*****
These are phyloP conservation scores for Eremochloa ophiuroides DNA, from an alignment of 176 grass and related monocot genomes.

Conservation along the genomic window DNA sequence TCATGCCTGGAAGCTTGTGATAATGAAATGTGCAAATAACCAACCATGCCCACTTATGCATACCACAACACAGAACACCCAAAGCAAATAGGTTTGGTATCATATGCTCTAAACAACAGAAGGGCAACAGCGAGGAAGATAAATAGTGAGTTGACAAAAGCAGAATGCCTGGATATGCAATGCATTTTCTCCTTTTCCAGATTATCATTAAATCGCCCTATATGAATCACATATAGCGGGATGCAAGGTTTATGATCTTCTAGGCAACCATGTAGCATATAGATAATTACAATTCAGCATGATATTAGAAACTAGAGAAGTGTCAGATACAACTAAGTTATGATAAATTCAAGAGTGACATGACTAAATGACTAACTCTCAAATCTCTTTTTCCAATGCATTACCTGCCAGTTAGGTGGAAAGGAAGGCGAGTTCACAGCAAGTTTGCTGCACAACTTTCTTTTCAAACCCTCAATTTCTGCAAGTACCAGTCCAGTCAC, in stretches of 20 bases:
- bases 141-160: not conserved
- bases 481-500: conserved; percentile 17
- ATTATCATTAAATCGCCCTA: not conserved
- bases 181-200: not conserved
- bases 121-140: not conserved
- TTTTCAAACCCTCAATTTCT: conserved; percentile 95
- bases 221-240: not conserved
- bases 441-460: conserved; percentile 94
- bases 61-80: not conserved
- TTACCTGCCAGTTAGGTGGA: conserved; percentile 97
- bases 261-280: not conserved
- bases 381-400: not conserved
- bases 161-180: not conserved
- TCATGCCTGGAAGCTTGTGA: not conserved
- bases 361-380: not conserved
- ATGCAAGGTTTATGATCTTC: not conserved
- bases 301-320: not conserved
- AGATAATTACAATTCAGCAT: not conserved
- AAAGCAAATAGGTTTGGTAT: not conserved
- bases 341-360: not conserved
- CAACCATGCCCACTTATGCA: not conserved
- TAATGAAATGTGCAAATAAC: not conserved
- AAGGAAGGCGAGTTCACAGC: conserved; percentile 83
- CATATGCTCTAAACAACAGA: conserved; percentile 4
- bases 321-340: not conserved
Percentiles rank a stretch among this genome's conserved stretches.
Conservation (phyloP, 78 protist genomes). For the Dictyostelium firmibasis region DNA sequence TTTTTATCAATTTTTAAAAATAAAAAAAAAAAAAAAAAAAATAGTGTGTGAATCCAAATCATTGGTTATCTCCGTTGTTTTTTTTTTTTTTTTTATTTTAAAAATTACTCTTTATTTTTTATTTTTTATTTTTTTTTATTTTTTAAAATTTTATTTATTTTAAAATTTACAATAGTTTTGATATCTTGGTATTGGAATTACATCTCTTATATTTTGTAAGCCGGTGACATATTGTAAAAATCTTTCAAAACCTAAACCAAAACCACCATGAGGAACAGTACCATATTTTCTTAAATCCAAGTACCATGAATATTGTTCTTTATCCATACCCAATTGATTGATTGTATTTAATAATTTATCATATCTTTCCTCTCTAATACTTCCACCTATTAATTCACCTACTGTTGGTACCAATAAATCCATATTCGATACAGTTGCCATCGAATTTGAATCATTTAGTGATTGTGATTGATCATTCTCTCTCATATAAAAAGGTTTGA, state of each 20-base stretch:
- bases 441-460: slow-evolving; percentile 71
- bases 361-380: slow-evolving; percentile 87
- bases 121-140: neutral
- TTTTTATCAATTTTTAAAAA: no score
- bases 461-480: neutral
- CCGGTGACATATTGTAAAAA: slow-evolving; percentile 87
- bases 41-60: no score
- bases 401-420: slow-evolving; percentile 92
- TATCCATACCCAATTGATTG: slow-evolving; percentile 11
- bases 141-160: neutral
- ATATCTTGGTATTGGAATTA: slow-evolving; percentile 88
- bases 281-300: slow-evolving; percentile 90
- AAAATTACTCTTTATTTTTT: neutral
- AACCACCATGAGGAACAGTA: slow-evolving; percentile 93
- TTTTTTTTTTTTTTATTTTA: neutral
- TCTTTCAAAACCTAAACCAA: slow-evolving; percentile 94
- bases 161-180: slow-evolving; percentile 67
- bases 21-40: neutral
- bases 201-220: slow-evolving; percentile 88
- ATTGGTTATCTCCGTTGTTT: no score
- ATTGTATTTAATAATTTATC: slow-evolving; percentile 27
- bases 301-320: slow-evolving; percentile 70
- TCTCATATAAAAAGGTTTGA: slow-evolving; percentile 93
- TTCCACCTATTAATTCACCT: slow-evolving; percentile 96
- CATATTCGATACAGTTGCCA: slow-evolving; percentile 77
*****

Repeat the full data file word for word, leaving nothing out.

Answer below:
These are phyloP conservation scores for Eremochloa ophiuroides DNA, from an alignment of 176 grass and related monocot genomes.

Conservation along the genomic window DNA sequence TCATGCCTGGAAGCTTGTGATAATGAAATGTGCAAATAACCAACCATGCCCACTTATGCATACCACAACACAGAACACCCAAAGCAAATAGGTTTGGTATCATATGCTCTAAACAACAGAAGGGCAACAGCGAGGAAGATAAATAGTGAGTTGACAAAAGCAGAATGCCTGGATATGCAATGCATTTTCTCCTTTTCCAGATTATCATTAAATCGCCCTATATGAATCACATATAGCGGGATGCAAGGTTTATGATCTTCTAGGCAACCATGTAGCATATAGATAATTACAATTCAGCATGATATTAGAAACTAGAGAAGTGTCAGATACAACTAAGTTATGATAAATTCAAGAGTGACATGACTAAATGACTAACTCTCAAATCTCTTTTTCCAATGCATTACCTGCCAGTTAGGTGGAAAGGAAGGCGAGTTCACAGCAAGTTTGCTGCACAACTTTCTTTTCAAACCCTCAATTTCTGCAAGTACCAGTCCAGTCAC, in stretches of 20 bases:
- bases 141-160: not conserved
- bases 481-500: conserved; percentile 17
- ATTATCATTAAATCGCCCTA: not conserved
- bases 181-200: not conserved
- bases 121-140: not conserved
- TTTTCAAACCCTCAATTTCT: conserved; percentile 95
- bases 221-240: not conserved
- bases 441-460: conserved; percentile 94
- bases 61-80: not conserved
- TTACCTGCCAGTTAGGTGGA: conserved; percentile 97
- bases 261-280: not conserved
- bases 381-400: not conserved
- bases 161-180: not conserved
- TCATGCCTGGAAGCTTGTGA: not conserved
- bases 361-380: not conserved
- ATGCAAGGTTTATGATCTTC: not conserved
- bases 301-320: not conserved
- AGATAATTACAATTCAGCAT: not conserved
- AAAGCAAATAGGTTTGGTAT: not conserved
- bases 341-360: not conserved
- CAACCATGCCCACTTATGCA: not conserved
- TAATGAAATGTGCAAATAAC: not conserved
- AAGGAAGGCGAGTTCACAGC: conserved; percentile 83
- CATATGCTCTAAACAACAGA: conserved; percentile 4
- bases 321-340: not conserved
Percentiles rank a stretch among this genome's conserved stretches.
Conservation (phyloP, 78 protist genomes). For the Dictyostelium firmibasis region DNA sequence TTTTTATCAATTTTTAAAAATAAAAAAAAAAAAAAAAAAAATAGTGTGTGAATCCAAATCATTGGTTATCTCCGTTGTTTTTTTTTTTTTTTTTATTTTAAAAATTACTCTTTATTTTTTATTTTTTATTTTTTTTTATTTTTTAAAATTTTATTTATTTTAAAATTTACAATAGTTTTGATATCTTGGTATTGGAATTACATCTCTTATATTTTGTAAGCCGGTGACATATTGTAAAAATCTTTCAAAACCTAAACCAAAACCACCATGAGGAACAGTACCATATTTTCTTAAATCCAAGTACCATGAATATTGTTCTTTATCCATACCCAATTGATTGATTGTATTTAATAATTTATCATATCTTTCCTCTCTAATACTTCCACCTATTAATTCACCTACTGTTGGTACCAATAAATCCATATTCGATACAGTTGCCATCGAATTTGAATCATTTAGTGATTGTGATTGATCATTCTCTCTCATATAAAAAGGTTTGA, state of each 20-base stretch:
- bases 441-460: slow-evolving; percentile 71
- bases 361-380: slow-evolving; percentile 87
- bases 121-140: neutral
- TTTTTATCAATTTTTAAAAA: no score
- bases 461-480: neutral
- CCGGTGACATATTGTAAAAA: slow-evolving; percentile 87
- bases 41-60: no score
- bases 401-420: slow-evolving; percentile 92
- TATCCATACCCAATTGATTG: slow-evolving; percentile 11
- bases 141-160: neutral
- ATATCTTGGTATTGGAATTA: slow-evolving; percentile 88
- bases 281-300: slow-evolving; percentile 90
- AAAATTACTCTTTATTTTTT: neutral
- AACCACCATGAGGAACAGTA: slow-evolving; percentile 93
- TTTTTTTTTTTTTTATTTTA: neutral
- TCTTTCAAAACCTAAACCAA: slow-evolving; percentile 94
- bases 161-180: slow-evolving; percentile 67
- bases 21-40: neutral
- bases 201-220: slow-evolving; percentile 88
- ATTGGTTATCTCCGTTGTTT: no score
- ATTGTATTTAATAATTTATC: slow-evolving; percentile 27
- bases 301-320: slow-evolving; percentile 70
- TCTCATATAAAAAGGTTTGA: slow-evolving; percentile 93
- TTCCACCTATTAATTCACCT: slow-evolving; percentile 96
- CATATTCGATACAGTTGCCA: slow-evolving; percentile 77